In the wake of Barack Obama’s re-election and as the winds of immigration reform increasingly blow across the political landscape, the mantra of “border security” is becoming louder in some quarters. In late January, for example, the so-called “Gang of Eight”—a bipartisan group of U.S. senators—announced its proposal. It insists upon “success in securing the border” before any “path to citizenship” be opened for the millions of unauthorized immigrants already present in the United States.
Among its champions, border security is assumed to be an unadulterated good—or at least the price “we” have to pay for “our” collective wellbeing. That price is costly for both the benighted “us”—the federal government has spent more than $200 billion dollars (in 2012 dollars) on immigration and boundary policing since 1986—and the menacing “them,” thousands of whom have perished in the borderlands since the mid-1990s.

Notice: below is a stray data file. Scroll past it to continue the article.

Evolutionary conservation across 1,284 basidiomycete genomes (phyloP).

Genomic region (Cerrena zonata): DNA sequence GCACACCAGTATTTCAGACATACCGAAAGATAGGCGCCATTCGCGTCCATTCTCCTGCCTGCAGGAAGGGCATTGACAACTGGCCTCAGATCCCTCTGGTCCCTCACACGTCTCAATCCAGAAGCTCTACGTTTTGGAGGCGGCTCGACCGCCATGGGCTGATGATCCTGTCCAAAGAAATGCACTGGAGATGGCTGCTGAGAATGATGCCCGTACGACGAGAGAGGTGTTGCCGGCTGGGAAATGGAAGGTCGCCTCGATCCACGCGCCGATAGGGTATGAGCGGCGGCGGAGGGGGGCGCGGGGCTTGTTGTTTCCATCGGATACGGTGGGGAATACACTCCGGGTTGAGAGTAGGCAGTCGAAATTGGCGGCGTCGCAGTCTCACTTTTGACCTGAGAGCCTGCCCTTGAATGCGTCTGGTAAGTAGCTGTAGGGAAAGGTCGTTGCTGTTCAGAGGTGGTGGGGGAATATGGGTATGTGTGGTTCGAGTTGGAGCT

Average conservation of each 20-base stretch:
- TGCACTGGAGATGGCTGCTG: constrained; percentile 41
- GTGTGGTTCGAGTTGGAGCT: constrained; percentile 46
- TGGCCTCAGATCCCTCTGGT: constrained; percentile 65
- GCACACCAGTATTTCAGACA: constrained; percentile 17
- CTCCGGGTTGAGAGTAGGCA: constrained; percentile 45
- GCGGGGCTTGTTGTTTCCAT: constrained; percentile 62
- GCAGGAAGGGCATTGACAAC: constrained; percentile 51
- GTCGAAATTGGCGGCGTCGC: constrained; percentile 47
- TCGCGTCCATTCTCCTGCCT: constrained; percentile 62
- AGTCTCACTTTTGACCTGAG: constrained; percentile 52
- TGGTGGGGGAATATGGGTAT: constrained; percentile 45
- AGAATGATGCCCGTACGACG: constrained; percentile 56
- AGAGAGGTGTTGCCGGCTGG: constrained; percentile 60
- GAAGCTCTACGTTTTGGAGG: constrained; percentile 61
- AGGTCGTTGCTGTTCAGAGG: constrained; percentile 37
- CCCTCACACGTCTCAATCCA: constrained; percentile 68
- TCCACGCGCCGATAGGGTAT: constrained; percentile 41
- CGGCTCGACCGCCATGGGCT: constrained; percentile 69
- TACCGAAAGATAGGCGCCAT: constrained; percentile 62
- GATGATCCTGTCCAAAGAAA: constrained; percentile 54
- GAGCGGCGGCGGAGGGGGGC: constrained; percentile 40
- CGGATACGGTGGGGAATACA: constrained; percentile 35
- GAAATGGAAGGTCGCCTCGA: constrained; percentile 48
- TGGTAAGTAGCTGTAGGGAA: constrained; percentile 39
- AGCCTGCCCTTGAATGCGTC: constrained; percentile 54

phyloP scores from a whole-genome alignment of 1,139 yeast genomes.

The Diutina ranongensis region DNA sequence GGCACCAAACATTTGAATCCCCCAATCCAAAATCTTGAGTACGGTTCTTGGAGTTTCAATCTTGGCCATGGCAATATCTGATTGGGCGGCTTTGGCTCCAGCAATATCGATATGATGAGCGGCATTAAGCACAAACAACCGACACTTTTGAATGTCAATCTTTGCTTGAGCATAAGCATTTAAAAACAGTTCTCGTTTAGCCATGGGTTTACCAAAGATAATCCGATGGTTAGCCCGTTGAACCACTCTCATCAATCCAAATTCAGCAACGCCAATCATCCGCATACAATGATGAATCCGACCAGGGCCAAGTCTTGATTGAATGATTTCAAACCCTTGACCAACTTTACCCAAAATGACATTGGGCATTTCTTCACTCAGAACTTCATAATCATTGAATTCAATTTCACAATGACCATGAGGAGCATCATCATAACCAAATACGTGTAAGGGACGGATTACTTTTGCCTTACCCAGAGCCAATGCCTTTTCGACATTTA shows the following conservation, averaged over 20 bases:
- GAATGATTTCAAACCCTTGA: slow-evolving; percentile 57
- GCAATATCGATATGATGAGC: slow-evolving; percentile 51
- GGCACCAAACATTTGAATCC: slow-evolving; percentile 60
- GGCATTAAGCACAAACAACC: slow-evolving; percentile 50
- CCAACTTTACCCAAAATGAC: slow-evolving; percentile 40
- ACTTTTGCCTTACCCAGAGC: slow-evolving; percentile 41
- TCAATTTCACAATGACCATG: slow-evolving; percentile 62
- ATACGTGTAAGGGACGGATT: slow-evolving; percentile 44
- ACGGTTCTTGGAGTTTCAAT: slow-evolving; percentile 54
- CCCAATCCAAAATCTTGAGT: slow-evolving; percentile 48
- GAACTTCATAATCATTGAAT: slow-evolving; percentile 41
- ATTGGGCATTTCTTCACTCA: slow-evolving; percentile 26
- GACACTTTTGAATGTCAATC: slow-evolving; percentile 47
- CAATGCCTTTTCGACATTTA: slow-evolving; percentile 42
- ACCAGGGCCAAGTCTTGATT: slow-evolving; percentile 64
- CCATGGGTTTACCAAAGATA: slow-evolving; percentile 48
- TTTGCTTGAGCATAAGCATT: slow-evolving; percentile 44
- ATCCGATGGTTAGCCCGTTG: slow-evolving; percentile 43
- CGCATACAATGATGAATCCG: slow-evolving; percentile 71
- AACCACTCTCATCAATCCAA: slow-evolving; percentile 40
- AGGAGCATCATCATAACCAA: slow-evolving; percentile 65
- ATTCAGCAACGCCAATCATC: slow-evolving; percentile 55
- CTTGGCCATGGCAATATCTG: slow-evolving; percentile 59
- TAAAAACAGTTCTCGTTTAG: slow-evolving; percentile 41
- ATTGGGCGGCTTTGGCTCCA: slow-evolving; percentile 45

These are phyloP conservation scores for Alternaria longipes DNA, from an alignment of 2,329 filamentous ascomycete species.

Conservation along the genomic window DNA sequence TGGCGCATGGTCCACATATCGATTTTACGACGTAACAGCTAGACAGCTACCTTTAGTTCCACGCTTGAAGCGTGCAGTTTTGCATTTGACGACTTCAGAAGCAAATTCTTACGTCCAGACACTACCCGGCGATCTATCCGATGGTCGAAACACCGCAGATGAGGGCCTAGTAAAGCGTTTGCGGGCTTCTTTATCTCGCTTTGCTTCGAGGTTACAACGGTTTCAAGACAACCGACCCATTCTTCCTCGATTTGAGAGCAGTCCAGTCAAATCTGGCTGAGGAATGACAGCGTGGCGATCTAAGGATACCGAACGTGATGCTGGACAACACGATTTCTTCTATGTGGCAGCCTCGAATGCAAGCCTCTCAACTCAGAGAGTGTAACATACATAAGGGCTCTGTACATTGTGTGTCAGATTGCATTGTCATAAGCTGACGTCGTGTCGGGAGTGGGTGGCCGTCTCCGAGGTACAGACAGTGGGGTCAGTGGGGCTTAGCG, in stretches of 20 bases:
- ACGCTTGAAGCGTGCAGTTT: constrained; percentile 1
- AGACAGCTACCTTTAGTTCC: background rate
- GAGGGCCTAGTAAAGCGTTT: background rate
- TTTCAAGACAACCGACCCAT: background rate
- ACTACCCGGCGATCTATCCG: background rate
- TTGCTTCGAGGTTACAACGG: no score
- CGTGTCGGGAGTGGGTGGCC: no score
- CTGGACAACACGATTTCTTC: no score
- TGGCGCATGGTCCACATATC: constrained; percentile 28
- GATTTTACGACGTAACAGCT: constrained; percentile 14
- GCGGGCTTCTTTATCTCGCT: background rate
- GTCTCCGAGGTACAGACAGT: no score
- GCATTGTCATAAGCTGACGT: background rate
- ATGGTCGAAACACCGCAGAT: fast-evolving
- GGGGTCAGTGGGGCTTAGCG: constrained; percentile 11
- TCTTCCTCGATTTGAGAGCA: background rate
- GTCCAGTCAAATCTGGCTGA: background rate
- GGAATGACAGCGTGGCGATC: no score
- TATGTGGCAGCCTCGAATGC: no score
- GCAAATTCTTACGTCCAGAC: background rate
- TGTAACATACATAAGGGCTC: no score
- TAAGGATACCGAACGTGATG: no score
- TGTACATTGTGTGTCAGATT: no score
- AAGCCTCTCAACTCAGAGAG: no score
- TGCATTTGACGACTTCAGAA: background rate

While such costs are relatively well known, far less visible are the everyday hassles, indignities, and abuses suffered by people in the borderlands at the hands of federal immigration authorities, particularly agents of the U.S. Border Patrol (USBP). This is despite many of those victimized having done nothing wrong even by the standards of the Department of Homeland Security.
A report released last week by Families for Freedom, a Manhattan-based organization that fights deportations, and the Immigrant Rights Clinic at the New York University School of Law brings to light some of these abuses. In doing so, the report, entitled “Uncovering USBP,” reveals an ugly present, and suggests an ominous future in terms of civil and human rights in the borderlands—barring a weakening of the immigration and boundary policing apparatus.